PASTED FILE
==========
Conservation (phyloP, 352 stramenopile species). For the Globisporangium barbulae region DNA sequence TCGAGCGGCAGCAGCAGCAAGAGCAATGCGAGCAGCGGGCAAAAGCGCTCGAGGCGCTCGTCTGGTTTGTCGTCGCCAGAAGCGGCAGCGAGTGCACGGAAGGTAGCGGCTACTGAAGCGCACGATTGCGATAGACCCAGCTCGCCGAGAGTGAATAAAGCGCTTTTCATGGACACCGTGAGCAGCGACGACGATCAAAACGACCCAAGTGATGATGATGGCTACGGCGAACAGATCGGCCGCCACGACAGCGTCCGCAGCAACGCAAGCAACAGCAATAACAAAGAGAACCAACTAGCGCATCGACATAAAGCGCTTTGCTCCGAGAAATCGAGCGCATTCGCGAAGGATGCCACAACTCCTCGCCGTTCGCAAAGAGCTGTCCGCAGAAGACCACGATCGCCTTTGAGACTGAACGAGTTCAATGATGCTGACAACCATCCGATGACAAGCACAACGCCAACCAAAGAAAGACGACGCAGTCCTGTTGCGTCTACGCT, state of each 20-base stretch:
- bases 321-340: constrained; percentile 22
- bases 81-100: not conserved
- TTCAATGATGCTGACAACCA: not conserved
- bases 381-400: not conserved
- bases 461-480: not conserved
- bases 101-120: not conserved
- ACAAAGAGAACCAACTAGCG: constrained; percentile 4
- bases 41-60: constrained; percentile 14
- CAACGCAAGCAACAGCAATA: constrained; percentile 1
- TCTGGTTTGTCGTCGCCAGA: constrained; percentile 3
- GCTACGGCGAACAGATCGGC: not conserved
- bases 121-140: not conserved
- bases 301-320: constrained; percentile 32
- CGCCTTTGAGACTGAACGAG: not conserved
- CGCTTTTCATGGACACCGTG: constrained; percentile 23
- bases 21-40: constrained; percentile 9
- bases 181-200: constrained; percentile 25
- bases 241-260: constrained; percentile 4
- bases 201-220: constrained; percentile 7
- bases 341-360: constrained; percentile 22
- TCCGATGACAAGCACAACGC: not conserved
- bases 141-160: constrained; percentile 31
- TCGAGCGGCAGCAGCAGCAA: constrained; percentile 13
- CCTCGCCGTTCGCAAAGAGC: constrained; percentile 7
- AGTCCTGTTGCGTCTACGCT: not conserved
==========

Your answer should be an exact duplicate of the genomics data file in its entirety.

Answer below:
Conservation (phyloP, 352 stramenopile species). For the Globisporangium barbulae region DNA sequence TCGAGCGGCAGCAGCAGCAAGAGCAATGCGAGCAGCGGGCAAAAGCGCTCGAGGCGCTCGTCTGGTTTGTCGTCGCCAGAAGCGGCAGCGAGTGCACGGAAGGTAGCGGCTACTGAAGCGCACGATTGCGATAGACCCAGCTCGCCGAGAGTGAATAAAGCGCTTTTCATGGACACCGTGAGCAGCGACGACGATCAAAACGACCCAAGTGATGATGATGGCTACGGCGAACAGATCGGCCGCCACGACAGCGTCCGCAGCAACGCAAGCAACAGCAATAACAAAGAGAACCAACTAGCGCATCGACATAAAGCGCTTTGCTCCGAGAAATCGAGCGCATTCGCGAAGGATGCCACAACTCCTCGCCGTTCGCAAAGAGCTGTCCGCAGAAGACCACGATCGCCTTTGAGACTGAACGAGTTCAATGATGCTGACAACCATCCGATGACAAGCACAACGCCAACCAAAGAAAGACGACGCAGTCCTGTTGCGTCTACGCT, state of each 20-base stretch:
- bases 321-340: constrained; percentile 22
- bases 81-100: not conserved
- TTCAATGATGCTGACAACCA: not conserved
- bases 381-400: not conserved
- bases 461-480: not conserved
- bases 101-120: not conserved
- ACAAAGAGAACCAACTAGCG: constrained; percentile 4
- bases 41-60: constrained; percentile 14
- CAACGCAAGCAACAGCAATA: constrained; percentile 1
- TCTGGTTTGTCGTCGCCAGA: constrained; percentile 3
- GCTACGGCGAACAGATCGGC: not conserved
- bases 121-140: not conserved
- bases 301-320: constrained; percentile 32
- CGCCTTTGAGACTGAACGAG: not conserved
- CGCTTTTCATGGACACCGTG: constrained; percentile 23
- bases 21-40: constrained; percentile 9
- bases 181-200: constrained; percentile 25
- bases 241-260: constrained; percentile 4
- bases 201-220: constrained; percentile 7
- bases 341-360: constrained; percentile 22
- TCCGATGACAAGCACAACGC: not conserved
- bases 141-160: constrained; percentile 31
- TCGAGCGGCAGCAGCAGCAA: constrained; percentile 13
- CCTCGCCGTTCGCAAAGAGC: constrained; percentile 7
- AGTCCTGTTGCGTCTACGCT: not conserved